Footage taken by the BBC in the Oxley Wild River NP. Although it includes BTRW response to a wedge-tailed eagle (a potential native predator), the BTRW response would be the same if it was a fox in the colony and foxes are the most significant predator they face in our part of the world.

Brush-tailed Rock-wallabies

Brush-tailed Rock-wallabies were once abundant throughout eastern Australia, but are now endangered, their southern populations confined to small, isolated pockets of habitat. The remnant population in Kangaroo Valley is the southernmost population in NSW. The colonies still survive due to the hard work of the NSW National Parks and Wildlife Service and the Friends of the Brush-tailed Rock-wallaby Inc.

Did you know...?

  • NPWS have identified Kangaroo Valley as a priority site for the protection of the species under the Saving Our Species program
  • Predation is the primary threat against Brush-tailed Rock-wallabies, particularly from introduced predators such as foxes​
  • The majority of the Kangaroo Valley Rock-wallaby colonies live on private property so community support is vital for the population’s recovery

Conserving Rock-wallabies

The Friends of the Brush-tailed Rock-wallaby is a not-for-profit group dedicated to conserving this iconic species. We are working towards a future where Brush-tailed Rock-wallabies thrive in the wild in a biodiverse Australia.


Partner with NPWS to control threats from introduced predators and competitors


Provide vital community support and funding for the monitoring of local colonies


Raising awareness for this iconic species within the community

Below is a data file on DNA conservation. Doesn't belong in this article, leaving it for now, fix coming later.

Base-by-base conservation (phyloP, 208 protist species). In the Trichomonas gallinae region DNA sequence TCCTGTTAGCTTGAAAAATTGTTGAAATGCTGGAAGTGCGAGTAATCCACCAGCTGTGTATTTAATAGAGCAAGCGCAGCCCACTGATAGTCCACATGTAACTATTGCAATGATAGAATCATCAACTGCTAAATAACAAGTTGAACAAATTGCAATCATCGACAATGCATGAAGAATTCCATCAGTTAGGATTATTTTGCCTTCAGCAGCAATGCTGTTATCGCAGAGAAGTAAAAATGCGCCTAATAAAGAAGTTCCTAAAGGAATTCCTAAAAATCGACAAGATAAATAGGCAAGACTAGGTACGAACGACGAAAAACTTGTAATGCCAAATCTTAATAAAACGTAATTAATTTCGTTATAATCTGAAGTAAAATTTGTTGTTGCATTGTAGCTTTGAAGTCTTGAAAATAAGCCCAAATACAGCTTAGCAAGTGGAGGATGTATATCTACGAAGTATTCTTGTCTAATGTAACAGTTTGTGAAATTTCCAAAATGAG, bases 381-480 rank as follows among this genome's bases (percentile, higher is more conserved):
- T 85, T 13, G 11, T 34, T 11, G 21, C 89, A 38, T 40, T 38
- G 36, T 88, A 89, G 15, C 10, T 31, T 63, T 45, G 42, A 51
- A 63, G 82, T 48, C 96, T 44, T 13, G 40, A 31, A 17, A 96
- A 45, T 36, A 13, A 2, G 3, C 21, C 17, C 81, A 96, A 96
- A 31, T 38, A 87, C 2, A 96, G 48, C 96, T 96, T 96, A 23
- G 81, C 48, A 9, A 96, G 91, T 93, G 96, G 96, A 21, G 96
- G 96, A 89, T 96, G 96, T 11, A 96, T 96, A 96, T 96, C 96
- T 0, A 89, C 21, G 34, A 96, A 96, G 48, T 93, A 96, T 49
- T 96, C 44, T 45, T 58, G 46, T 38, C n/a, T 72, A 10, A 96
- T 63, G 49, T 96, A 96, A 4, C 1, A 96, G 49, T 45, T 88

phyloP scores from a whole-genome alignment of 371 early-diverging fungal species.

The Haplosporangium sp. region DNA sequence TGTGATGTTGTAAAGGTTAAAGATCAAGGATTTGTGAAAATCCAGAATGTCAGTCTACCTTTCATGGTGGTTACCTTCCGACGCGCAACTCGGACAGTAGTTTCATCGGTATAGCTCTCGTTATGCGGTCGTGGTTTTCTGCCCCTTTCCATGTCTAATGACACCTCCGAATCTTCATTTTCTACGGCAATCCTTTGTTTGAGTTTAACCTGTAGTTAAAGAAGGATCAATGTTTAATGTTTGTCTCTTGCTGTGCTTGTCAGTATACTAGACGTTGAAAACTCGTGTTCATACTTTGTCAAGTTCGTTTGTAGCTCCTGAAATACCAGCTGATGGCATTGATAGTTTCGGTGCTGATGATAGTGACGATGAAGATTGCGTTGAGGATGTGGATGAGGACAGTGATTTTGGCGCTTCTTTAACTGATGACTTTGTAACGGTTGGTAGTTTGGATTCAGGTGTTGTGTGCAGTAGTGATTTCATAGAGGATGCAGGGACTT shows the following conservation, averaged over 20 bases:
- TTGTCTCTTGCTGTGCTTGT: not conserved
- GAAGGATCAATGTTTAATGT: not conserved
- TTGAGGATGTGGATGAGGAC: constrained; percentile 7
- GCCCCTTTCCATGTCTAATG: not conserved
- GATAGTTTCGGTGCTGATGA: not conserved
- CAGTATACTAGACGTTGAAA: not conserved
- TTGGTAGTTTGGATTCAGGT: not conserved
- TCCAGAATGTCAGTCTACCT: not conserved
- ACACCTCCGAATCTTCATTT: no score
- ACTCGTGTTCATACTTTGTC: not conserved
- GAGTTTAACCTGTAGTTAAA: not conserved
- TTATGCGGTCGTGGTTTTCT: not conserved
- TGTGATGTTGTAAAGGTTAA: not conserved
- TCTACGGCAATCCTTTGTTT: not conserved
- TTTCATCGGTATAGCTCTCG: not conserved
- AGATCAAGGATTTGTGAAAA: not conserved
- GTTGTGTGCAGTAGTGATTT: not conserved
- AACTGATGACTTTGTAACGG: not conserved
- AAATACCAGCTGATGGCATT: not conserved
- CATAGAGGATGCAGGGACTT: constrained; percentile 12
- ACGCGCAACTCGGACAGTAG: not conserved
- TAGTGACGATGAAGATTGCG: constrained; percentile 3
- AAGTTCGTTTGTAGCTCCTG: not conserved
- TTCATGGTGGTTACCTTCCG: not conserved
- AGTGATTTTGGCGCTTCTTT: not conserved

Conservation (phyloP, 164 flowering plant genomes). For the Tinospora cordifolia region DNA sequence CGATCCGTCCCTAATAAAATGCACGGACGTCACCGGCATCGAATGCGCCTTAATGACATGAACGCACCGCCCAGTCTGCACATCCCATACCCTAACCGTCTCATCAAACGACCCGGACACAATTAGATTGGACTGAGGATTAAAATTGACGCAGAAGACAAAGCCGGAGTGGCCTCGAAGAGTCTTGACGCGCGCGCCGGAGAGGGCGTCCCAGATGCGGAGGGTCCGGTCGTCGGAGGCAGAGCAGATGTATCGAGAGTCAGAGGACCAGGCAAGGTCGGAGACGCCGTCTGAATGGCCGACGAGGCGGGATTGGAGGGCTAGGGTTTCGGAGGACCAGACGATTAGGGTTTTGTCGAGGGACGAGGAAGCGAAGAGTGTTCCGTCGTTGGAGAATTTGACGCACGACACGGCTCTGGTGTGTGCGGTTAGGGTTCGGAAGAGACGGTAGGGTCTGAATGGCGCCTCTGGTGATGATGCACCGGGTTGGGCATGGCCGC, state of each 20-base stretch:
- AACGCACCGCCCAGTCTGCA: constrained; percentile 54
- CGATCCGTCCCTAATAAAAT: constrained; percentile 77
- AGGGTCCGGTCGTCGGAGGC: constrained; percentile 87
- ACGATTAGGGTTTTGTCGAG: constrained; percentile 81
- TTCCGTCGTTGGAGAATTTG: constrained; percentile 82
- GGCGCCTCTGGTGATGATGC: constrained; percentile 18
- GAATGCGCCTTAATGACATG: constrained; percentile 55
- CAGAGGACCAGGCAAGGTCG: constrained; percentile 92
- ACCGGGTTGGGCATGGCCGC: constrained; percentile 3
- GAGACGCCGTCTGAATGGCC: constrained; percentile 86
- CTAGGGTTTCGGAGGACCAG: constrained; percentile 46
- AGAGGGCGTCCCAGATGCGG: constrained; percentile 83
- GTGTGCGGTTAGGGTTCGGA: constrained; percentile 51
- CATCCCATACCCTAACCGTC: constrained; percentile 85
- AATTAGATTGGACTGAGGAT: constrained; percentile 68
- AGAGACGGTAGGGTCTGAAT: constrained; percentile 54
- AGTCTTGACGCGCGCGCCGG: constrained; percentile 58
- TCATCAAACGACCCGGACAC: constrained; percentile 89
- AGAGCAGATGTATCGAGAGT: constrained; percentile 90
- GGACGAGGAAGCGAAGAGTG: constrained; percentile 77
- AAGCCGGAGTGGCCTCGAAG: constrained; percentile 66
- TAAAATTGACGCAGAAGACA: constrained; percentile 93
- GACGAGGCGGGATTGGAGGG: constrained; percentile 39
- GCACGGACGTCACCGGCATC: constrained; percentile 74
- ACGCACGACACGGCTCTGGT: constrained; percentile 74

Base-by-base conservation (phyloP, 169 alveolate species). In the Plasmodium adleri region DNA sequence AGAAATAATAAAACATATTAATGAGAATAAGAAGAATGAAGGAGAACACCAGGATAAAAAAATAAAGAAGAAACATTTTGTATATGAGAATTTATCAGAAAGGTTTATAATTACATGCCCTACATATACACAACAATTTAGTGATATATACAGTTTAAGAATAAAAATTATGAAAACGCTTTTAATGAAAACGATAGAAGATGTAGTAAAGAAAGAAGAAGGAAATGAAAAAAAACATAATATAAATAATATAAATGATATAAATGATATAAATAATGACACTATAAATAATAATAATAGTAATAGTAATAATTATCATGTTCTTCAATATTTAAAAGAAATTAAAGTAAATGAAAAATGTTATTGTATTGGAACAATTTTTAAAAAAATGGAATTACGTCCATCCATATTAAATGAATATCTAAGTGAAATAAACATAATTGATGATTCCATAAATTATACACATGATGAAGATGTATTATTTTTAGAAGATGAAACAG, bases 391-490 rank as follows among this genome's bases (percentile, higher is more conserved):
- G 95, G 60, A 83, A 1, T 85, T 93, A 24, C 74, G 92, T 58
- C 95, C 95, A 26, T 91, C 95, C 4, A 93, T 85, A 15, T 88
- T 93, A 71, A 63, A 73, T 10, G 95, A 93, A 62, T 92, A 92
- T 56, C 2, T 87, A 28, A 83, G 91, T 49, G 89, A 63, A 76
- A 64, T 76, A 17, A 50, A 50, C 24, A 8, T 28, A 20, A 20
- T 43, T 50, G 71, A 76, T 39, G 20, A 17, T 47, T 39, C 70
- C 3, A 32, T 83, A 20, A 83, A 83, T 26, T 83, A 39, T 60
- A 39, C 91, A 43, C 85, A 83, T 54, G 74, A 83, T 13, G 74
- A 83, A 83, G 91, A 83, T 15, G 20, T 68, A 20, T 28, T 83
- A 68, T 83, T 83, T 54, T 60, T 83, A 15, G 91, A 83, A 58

Why are Rock-wallabies endangered?

In the 1900s half a million Rock-wallabies were hunted in Australia for the fur trade and bounties. Introduced foxes, dogs and cats have since savaged remaining populations, particularly at the southern end of their range.

Small remnant southern populations like Kangaroo Valley are trapped in an extinction vortex where the few adults only produce a handful of young, which are easily lost to predation by feral pests, predominately the European fox. But we are steadily winning this battle!

Learn more

What is being done to help?

Over twenty five years ago the Friends partnered with National Parks and Wildlife Service (NPWS) and local landholders to save the last Kangaroo Valley Rock-wallabies. Together we have developed an integrated predator control program, primarily targeting foxes, their number one predator.

Having halted the decline of Rock-wallabies in this remnant southern NSW population, the Friends and NPWS now have their sights set on reaching the ultimate goal of a self-sustaining Shoalhaven population.

Our work

Rock-wallabies need your help